Roads Taken: Memoir Previews, Jul. 2022, Pt. 2 | Prepub Alert

Choices made, lives lived, as told in 11 memiors. 

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Agustin, Rafael. Illegally Yours: A Memoir. Grand Central. Jul. 2022. 320p. ISBN 9781538705940. $29. Downloadable. MEMOIR

It wasn’t until he was a teenager trying to get his driver’s license that TV writer Rafael Agustin (Jane theVirgin) learned he was undocumented; his Ecuadorian immigrant parents had guarded this secret so that he would not grow up fearful. Here, in sometimes reportedly comic passages—he’s an alumnus of the CBS Diversity Comedy Showcase—Agustin details his family’s struggles and how they bonded over managing their risk-filled lives. With a 60,000-copy first printing.

Allen, Kendra. Fruit Punch: A Memoir. Ecco. Jul. 2022. 208p. ISBN 9780063048539. $26.99. CD. MEMOIR

Recipient of the Iowa Prize for Literary Nonfiction for her essay collection When You Learn the Alphabet and author of the widely reviewed The Collection Plate: Poems, Allen offers a memoir explaining how she overcame the suffocating expectations of a young Black woman growing up in the South in the 1990s and early 2000s. There’s real in-house excitement for this work as special in language and content; witness the 75,000-copy first printing.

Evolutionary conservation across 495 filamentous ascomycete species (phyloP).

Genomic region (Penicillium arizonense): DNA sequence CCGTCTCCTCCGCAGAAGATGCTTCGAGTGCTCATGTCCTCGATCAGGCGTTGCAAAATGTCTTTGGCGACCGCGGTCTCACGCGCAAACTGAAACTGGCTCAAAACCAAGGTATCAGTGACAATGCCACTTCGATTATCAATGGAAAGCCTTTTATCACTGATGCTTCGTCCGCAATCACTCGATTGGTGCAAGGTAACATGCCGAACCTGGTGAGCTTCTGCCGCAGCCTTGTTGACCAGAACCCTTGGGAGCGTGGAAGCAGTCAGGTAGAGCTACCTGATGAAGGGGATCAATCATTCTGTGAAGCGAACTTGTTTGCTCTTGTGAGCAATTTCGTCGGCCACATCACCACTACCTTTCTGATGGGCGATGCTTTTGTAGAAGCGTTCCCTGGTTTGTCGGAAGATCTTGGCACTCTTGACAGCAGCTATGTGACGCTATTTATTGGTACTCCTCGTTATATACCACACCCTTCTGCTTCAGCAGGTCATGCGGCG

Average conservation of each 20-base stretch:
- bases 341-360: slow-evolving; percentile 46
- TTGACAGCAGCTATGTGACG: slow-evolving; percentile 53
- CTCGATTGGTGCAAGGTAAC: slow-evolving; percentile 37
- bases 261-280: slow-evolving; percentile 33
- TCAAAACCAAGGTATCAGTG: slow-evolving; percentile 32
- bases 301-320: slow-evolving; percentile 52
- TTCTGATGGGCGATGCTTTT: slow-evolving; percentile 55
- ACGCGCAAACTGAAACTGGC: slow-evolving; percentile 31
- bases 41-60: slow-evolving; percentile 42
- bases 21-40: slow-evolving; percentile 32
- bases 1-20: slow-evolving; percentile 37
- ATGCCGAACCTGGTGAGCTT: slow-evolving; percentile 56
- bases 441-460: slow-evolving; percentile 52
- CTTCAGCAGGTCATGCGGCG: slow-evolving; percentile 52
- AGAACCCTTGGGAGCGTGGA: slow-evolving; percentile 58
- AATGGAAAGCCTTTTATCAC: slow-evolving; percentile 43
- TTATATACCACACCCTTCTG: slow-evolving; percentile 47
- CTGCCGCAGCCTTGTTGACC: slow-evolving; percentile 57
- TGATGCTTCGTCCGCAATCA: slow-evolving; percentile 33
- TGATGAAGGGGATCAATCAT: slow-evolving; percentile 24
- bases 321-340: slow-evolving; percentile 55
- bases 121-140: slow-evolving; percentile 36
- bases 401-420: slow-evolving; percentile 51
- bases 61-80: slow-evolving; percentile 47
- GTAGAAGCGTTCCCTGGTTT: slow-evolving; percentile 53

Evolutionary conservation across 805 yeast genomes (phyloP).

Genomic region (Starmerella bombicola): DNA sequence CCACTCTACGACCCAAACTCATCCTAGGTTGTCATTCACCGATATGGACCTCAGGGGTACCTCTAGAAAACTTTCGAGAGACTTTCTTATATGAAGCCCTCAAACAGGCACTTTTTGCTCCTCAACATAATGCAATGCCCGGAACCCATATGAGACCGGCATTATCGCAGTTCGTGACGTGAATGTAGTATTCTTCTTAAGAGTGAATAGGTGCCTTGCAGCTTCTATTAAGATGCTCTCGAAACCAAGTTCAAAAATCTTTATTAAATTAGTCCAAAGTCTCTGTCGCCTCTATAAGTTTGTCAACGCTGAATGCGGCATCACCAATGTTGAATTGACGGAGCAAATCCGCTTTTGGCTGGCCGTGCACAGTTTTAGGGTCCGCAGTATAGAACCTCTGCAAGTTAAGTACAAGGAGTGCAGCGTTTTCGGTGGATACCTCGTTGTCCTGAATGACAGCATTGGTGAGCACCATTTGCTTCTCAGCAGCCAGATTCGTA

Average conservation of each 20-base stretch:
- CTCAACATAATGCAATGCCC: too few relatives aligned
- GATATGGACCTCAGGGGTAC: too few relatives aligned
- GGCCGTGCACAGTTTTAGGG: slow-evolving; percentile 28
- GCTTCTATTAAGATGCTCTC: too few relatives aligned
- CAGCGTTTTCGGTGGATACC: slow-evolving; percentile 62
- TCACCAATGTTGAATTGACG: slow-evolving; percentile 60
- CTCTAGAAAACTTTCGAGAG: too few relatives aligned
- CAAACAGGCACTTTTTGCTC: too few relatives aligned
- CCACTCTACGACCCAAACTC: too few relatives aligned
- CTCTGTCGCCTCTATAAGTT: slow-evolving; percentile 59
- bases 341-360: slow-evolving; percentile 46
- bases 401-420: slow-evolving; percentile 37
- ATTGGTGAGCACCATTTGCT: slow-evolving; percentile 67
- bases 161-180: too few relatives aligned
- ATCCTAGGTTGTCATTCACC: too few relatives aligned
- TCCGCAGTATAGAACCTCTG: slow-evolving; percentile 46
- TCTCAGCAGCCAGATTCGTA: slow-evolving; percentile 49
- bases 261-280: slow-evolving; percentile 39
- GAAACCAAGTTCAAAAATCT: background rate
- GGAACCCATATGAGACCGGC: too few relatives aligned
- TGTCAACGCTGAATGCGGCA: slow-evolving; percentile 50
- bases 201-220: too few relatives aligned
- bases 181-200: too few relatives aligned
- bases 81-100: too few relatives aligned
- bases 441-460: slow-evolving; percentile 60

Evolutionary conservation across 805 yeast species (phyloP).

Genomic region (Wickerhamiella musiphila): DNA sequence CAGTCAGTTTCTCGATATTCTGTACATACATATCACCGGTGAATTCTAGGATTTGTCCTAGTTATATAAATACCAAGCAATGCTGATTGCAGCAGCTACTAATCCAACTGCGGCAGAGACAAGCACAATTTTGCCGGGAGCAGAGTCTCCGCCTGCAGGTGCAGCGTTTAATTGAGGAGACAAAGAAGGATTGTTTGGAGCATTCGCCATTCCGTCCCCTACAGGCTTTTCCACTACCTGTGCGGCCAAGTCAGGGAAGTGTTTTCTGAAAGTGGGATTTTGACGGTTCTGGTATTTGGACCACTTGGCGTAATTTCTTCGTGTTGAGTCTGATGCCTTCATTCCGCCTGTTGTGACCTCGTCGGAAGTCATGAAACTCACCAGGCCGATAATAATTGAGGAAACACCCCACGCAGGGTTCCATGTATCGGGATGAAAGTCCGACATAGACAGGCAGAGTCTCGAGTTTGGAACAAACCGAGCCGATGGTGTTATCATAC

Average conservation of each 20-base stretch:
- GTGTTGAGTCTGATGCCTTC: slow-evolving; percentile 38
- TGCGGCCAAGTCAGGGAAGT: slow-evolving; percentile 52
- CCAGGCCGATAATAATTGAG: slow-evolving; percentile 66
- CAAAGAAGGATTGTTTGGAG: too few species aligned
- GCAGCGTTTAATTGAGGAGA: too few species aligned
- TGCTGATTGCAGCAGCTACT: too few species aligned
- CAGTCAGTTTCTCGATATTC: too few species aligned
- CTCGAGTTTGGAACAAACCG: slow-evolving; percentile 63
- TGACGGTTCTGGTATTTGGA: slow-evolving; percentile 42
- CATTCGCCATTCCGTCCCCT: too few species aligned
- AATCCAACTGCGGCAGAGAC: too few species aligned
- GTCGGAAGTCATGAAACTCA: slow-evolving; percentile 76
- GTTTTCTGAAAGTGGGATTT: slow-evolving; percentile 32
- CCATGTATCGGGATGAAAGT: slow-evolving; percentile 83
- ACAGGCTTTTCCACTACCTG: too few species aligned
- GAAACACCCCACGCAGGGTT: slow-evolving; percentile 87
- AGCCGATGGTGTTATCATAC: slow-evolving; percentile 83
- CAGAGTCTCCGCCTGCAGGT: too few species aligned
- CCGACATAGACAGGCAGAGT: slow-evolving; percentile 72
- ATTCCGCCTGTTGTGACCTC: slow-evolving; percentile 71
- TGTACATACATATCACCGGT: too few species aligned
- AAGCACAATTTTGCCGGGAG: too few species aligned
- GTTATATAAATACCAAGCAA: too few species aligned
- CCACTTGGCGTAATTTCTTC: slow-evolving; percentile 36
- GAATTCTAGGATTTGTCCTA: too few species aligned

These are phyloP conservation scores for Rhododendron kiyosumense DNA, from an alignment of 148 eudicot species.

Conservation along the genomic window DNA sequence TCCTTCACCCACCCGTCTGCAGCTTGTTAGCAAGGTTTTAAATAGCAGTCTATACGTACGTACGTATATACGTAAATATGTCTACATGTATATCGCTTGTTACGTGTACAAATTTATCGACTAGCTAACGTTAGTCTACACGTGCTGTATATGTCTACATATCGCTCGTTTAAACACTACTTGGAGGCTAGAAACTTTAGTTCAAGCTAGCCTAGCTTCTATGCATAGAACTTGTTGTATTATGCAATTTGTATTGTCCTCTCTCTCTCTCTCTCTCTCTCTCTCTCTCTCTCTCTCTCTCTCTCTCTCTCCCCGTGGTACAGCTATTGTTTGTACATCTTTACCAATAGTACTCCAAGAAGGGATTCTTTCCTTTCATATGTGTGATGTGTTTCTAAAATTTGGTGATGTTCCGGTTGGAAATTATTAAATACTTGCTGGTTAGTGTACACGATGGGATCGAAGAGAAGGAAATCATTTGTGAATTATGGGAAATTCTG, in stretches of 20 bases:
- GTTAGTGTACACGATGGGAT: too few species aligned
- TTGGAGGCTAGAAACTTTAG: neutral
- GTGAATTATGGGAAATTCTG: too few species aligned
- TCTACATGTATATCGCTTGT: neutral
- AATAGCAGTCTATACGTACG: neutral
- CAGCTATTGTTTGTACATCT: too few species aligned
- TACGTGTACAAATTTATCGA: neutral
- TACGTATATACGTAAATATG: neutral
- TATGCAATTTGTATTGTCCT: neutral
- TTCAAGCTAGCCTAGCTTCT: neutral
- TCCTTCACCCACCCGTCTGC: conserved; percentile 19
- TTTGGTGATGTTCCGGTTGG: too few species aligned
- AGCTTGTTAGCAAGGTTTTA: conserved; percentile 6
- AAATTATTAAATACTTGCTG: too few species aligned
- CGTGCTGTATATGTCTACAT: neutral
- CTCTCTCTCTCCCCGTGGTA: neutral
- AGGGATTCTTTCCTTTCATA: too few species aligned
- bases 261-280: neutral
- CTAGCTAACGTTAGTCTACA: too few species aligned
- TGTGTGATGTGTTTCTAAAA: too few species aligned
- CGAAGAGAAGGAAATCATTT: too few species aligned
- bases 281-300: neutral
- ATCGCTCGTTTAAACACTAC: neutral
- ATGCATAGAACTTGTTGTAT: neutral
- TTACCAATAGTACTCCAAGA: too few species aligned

Bleszinski, Cliff. Control Freak: My Epic Adventure Making Video Games. S. & S. Jul. 2022. 320p. ISBN 9781982149147. $28.99. MEMOIR

Former director of Epic Games Design and a 25-year veteran of the video game industry, Bleszinski gives us an account not simply of his career—it started when he shipped his first commercial title, Jazz Jackrabbit, before he graduated from high school—but of the video game industry as a whole. With a 75,000-copy first printing.

Cunningham, Doreen. Soundings: Journeys in the Company of Whales: A Memoir. Scribner. Jul. 2022. 320p. ISBN 9781982171797. $27.99. CD. MEMOIR

Award-winning science writer Cunningham offers a memoir blending motherhood and climate-change research as she brings along her toddler while tracking the migration of threatened gray whales, struggling to survive as they give birth and adapt to warmer waters. Cunningham expands her account by recalling having lived with an Iñupiaq family in Alaska seven years earlier and observed the changing world of Indigenous whale hunters. With a 50,000-copy first printing.